(NEW YORK) — An Egyptian American has been charged with acting as an illegal agent of Egypt as he “tracked and obtained information regarding political opponents” of the Egyptian president, federal prosecutors in New York said.
It’s the latest example of an autocratic leader extending their grip beyond their borders to quash political dissent — a hand that in recent years has even extended into the U.S., according to some analysts.
Pierre Girgis, 39, “operated at the direction and control of multiple employees of the Egyptian government,” according to the criminal complaint, as he spied on critics of President Abdel Fattah el-Sisi, the Egyptian general who seized power in 2013.
Sisi has overseen a widespread crackdown on human rights in Egypt, which is among the least free countries in the world, according to the think tank Freedom House. Sisi’s government has imprisoned tens of thousands of political prisoners, criminalized expressions of dissent and deployed security forces with impunity, according to human rights groups.
“At the behest of Egyptian officials, Girgis’ alleged prohibited conduct included attempting to covertly gather non-public intelligence about the activities of political opponents of Egypt’s president, and attempting to gain access for foreign officials to attend law enforcement-only trainings in Manhattan,” U.S. attorney Damian Williams said in a statement.
Girgis is charged with acting as an agent of a foreign government without notifying the attorney general of the United States and with conspiracy.
The Egyptian Embassy in Washington, D.C., has not yet responded to a request for comment. The government has previously denied harassing dissidents or defended arrests as critical to national security, and Sisi once claimed his government held no political prisoners.
Critics, such as the Freedom Initiative, have alleged that Sisi’s repressive tactics now extend beyond Egypt’s borders to target dissidents overseas.
“Mr. Girgis’ activities are not isolated. Egypt has engaged in a pattern of intimidating and harassing rights defenders, journalists and the families of political prisoners in the U.S. for years,” said Allison McManus, research director of the human rights organization founded by Mohamed Soltan.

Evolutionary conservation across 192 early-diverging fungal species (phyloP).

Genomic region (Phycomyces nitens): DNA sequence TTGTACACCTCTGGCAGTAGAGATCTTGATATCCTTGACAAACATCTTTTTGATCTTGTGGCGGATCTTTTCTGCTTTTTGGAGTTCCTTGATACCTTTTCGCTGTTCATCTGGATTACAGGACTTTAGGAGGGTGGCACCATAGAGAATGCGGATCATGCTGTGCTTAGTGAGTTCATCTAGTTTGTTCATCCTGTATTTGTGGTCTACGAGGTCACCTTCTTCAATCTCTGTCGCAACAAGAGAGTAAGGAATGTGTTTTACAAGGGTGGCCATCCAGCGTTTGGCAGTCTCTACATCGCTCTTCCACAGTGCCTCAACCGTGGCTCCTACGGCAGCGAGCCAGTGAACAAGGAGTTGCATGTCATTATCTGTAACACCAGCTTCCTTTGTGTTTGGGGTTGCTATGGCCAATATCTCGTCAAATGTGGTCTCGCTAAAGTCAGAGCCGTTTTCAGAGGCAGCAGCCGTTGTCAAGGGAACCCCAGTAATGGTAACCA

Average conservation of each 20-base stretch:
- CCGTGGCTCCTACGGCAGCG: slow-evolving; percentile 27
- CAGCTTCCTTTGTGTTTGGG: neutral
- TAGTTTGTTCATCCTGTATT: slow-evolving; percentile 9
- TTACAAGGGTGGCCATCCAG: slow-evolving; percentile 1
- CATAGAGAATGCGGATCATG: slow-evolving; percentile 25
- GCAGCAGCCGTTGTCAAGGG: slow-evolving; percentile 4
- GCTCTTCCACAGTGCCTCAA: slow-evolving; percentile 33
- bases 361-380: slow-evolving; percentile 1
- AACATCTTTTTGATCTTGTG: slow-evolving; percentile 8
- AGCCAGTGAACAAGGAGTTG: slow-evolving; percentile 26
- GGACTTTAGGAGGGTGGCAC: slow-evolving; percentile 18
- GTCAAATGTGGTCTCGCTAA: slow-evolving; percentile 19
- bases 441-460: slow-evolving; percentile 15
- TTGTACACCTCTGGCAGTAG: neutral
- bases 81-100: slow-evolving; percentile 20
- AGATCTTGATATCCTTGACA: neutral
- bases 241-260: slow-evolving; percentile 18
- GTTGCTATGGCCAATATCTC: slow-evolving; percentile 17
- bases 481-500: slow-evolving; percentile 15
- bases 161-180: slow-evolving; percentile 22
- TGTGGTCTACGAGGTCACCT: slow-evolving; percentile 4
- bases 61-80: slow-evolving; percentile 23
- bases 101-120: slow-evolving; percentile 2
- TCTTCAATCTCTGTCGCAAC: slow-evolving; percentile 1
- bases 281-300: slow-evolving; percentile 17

Soltan, an Egyptian American, spent nearly two years in prison for protesting Sisi’s 2013 seizure of power. He was tortured in prison, he said, and went on hunger strike to demand his release, but after being returned to the U.S., his outspoken advocacy has resulted in Egyptian authorities harassing his family, he claimed.
Soltan’s father has been arrested by Egyptian authorities and has had no communication with his family since, according to Soltan, while five cousins have been arrested and released twice now. The Freedom Initiative alleged in a May 2021 report that at least a dozen American citizens have had family members back in Egypt detained throughout 2020, five of which were in direct response to their political activity in the U.S.
The State Department declined to comment on Girgis’ case, saying it is an active law enforcement matter. But spokesperson Ned Price told ABC News, “We are seeking to hold to account countries that would pursue dissidents, that would undertake such activity extraterritorially.”
Critics say that little has been done to punish Egypt, one of the United States’ key Middle East allies and a major recipient of military aid.
The Biden administration withheld $130 million in military aid last fall, which human rights groups in a joint statement said “undermines the human rights of Egypt’s citizens and further erodes the standing of the United States.”
Examples of this kind of “extraterritorial” activity by autocratic governments have grown in recent years, too.
The Saudi government ordered the murder of Washington Post columnist Jamal Khashoggi at its consulate in Turkey, Belarusian dictator Alexander Lukashenko grounded a Ryanair flight to arrest a dissident blogger on board, and Russian agents poisoned former spy Sergei Skripal and his daughter in the United Kingdom. Saudi Arabia claimed it was a rogue operation, while Russia denied any responsibility for Skripal’s poisoning.
This is also not the first case of a foreign agent spying on dissidents in the U.S.
Last summer, the Department of Justice accused four Iranian citizens, including one intelligence agent, of attempting to kidnap activist and writer Masih Alinejad from her New York apartment. Federal prosecutors said the suspects were directed by the Iranian government to bring Alinejad back to Tehran because of her criticism of the government.
It’s unclear what Girgis’ information was being used for, if at all, but an Egyptian official allegedly made its value to the government clear in encrypted communications sent in 2018, according to the criminal complaint.
“You do a lot of good things,” one message from an unnamed Egyptian official said, according to the complaint. “You have become an important source for them to collect information.”
In a 2019 message, Girgis and the same Egyptian official reportedly discussed an upcoming trip of certain Egyptian officials to the United States.
“Tell me what you want me to do,” Girgis asked his handler, according to the criminal complaint.
The Egyptian official responded by inquiring about Girgis’ relationship with a particular U.S. law enforcement officer.
“Ask [the U.S. law enforcement officer] for something,” the official reportedly said. “We want you to find out if there are any police trainings happening in Manhattan in the coming days, and if so, who are the people in charge of these trainings? We would like to attend.”
Girgis surrendered Thursday morning to the FBI and was due to make an initial appearance in Manhattan federal court later in the day. It wasn’t immediately clear if he had arranged a lawyer.
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